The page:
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ACM Home arrow Convenor's Column arrow Canadian crisis evaporates

Canadian crisis evaporates Print E-mail
Written by Professor David Flint AM   
Friday, 30 January 2009

The Canadian political crisis is no more. The threat of a vote of no confidence in  the minority government of the Prime Minister, the Rt. Hon. Stephen Harper PC MP, has evaporated.  

Image
[ The Governor General, Mme. MichaŽlle Jean ]
 

The agreement solemnly signed by the leaders of the opposition Liberal and New Democratic  Parties to form a coalition government, with an indication of Bloc Québécois support on   confidence issues, did not last long. As we noted here on 8 December, it was always doubtful that the tenuous opposition agreement  would hold together until 26 January, the date when Parliament would resume.

Parliament had been prorogued by the Governor General, Mme. Michaëlle Jean, on 4 December,  2008 in the exercise of her constitutional powers and on the advice of Mr. Harper. The  document is well worth reading.   

This was always a political crisis and never a constitutional one. It is curious that when the  constitution works as it was intended, some commentators insist that the crisis is constitutional. 

The events in Canberra in 1975 also did not constitute a constitutional crisis. Had Mr Whitlam not come  to the Governor-General on 11 November with advice to hold an early half Senate election, the Governor-General could well have delayed taking the action he did.   

Even if the Governors had agreed to the early Senate election, and Mr. Whitlam had won enough  places in the Senate, the new Senators could not have taken office until 1 July 1976. It was  no solution.  

Had Mr Whitlam delayed, it was always possible that someone in the Opposition could  have crossed the floor, or Mr. Fraser could have lost his nerve.

What is often forgotten about 1975 is that Mr. Fraser was playing the same card which  Mr Whitlam and his predecessor had played 170 times since 1950. Sir David Smith reveals  this in his authoritative work, Head of State, Macleay Press, Sydney 2005, pages 263-265.  

So until 1973, Mr. Whitlam strongly believed in the right of the Senate to block supply, and  none of the  commentators so outraged by the 1975 dismissal was at all concerned over the 170 attempt to block supply to bring down a government. The difference was that in 1975 Mr Fraser had the numbers, due to some unorthodox Senate appointments filling causal vacancies.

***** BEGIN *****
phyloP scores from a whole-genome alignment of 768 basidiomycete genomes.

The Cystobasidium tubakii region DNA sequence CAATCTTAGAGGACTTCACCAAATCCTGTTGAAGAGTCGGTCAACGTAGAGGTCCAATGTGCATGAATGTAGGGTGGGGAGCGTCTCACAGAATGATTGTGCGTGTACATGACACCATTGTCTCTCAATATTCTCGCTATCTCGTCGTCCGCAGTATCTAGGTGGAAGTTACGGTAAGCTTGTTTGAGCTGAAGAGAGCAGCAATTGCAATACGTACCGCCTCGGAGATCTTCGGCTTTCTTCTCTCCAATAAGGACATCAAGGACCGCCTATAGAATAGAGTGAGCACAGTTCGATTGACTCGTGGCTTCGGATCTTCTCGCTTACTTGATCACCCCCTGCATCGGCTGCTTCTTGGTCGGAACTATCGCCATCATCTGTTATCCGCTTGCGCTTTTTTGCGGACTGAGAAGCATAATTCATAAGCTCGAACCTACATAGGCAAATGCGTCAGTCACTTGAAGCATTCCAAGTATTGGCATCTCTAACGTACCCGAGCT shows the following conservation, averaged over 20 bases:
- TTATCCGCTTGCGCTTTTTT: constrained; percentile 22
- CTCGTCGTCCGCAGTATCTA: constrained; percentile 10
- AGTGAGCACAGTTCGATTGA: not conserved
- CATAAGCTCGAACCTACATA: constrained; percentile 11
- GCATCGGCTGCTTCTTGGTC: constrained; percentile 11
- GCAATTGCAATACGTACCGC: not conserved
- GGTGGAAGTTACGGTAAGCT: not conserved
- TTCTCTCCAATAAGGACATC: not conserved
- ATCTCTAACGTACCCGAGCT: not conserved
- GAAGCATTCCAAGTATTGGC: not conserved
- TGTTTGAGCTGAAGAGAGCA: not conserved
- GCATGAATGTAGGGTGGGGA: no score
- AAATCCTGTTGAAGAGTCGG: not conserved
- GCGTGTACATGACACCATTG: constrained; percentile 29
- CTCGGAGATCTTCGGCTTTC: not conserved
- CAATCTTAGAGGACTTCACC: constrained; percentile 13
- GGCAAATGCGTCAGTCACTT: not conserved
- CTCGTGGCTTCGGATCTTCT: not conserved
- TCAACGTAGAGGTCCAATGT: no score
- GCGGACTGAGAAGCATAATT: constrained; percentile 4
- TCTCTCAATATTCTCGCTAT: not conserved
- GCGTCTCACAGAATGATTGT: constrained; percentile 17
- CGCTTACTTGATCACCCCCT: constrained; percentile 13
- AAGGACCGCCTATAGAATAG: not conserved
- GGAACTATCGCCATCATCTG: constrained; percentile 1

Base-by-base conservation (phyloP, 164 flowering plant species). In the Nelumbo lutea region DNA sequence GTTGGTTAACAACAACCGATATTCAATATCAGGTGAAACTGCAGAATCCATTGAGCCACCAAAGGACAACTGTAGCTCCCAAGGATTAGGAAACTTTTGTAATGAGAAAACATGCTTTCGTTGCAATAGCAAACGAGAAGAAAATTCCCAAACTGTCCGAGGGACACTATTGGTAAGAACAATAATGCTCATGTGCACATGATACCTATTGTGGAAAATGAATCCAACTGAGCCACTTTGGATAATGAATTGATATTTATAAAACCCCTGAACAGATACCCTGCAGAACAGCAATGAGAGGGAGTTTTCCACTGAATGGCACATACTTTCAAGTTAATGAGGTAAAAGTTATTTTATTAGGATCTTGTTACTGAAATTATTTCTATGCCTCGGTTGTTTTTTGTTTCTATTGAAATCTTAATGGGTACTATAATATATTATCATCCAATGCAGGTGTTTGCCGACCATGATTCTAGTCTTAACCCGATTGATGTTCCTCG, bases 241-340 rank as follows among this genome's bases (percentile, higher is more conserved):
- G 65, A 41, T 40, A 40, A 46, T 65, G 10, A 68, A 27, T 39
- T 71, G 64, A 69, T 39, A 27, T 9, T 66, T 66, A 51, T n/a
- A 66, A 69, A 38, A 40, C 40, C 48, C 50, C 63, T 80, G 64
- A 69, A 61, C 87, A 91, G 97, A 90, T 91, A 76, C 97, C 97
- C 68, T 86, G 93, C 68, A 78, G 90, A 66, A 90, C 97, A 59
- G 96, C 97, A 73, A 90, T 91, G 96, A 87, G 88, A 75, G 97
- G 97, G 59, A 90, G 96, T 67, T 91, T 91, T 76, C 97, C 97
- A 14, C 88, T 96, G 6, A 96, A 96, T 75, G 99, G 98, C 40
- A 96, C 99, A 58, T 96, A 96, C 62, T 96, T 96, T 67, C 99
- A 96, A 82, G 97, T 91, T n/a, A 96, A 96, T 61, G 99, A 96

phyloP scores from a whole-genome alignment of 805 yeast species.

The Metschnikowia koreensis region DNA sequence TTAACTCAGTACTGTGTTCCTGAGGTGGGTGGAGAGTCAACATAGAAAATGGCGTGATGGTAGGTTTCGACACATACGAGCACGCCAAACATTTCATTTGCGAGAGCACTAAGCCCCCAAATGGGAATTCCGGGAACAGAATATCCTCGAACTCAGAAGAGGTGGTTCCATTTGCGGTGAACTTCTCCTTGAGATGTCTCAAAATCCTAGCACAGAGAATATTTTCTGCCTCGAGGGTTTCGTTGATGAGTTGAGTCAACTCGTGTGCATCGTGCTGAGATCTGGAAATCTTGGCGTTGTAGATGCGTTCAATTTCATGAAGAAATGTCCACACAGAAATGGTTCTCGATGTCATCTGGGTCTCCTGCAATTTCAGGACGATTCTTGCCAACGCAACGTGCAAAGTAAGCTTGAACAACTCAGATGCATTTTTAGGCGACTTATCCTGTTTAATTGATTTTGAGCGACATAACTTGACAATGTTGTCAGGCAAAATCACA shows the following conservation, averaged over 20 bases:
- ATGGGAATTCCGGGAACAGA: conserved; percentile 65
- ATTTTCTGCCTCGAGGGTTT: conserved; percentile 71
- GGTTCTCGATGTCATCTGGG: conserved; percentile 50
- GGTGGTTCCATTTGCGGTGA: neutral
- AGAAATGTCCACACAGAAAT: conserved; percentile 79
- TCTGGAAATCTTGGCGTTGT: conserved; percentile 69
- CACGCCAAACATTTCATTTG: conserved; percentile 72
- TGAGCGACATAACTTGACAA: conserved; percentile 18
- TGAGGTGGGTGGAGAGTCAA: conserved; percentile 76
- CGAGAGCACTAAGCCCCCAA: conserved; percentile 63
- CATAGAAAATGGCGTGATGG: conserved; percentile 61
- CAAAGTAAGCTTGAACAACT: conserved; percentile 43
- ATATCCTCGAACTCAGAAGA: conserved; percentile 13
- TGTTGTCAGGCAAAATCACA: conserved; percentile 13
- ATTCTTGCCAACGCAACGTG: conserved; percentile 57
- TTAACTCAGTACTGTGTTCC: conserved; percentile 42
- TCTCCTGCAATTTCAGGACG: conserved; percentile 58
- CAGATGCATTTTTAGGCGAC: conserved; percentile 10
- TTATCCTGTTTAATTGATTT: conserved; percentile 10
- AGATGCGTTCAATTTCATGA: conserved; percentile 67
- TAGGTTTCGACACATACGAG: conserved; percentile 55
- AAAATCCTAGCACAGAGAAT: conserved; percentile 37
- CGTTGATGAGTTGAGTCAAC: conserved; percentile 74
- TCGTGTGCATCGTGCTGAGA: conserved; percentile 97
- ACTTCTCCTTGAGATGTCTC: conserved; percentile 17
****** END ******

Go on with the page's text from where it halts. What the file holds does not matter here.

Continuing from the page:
In the 170 times Labor attempted to block supply, the  cross bench Senators would not join in.

Politics is a brutal and often unscrupulous game.

Image
[ The Governor General in the Parliament in Ottawa ]


This is being demonstrated with clarity in  Canada where the Liberal Leader Michael Ignatieff has killed off the coalition that had  threatened to topple the government, agreeing on Wednesday to pass the Conservatives'  budget with minor conditions. 

A report in the Globe and Mail on Thursday 28 January says that Stephen Harper's Tories  quickly snapped up the offer, asserting it was barely a concession.   Jack Layton, the  NDP Leader who would have served in a coalition cabinet, and Bloc Québécois Leader Gilles  Duceppe declared the coalition officially, and decisively, dead. 



Lessons from Canada 



There are four fundamental points which should be made about the Canadian political crisis. 

First, if  this were a crisis,  it was a political crisis , and certainly not a constitutional one . Indeed, rather than  a crisis, it was more of a mess made by politicians acting instinctively as they do all around  the world, attracted to the scent of and addicted to power.

Second, the Canadian Crown was destined to  play the key role in ensuring a constitutional  solution to this crisis among the politicians.   

Third, the powers of the Canadian Crown were exercised by the Governor General  ( no hyphen is used in Canada in contrast to the Australian Governor-General).    

Fourth, the Governor General is above politics because of the crucial fact that she is  appointed by, and owes her allegiance to the Sovereign - and as a consequence she is  a trustee for the  people.  She does not owe any allegiance to the politicians who may  have recommended her appointment, or to the particular party to which the politician  belongs. 

Nor is she a political seeking her own re-election or obsessed by the ideas  of mandate or political agenda.  In brief, Governors General cannot have a mandate  or a political agenda. 

In all these events, the Crown has ensured, as only the Crown can, the continuing peace order and good government of Canada  according to fundamental constitutional principles.

  

.   

 

 
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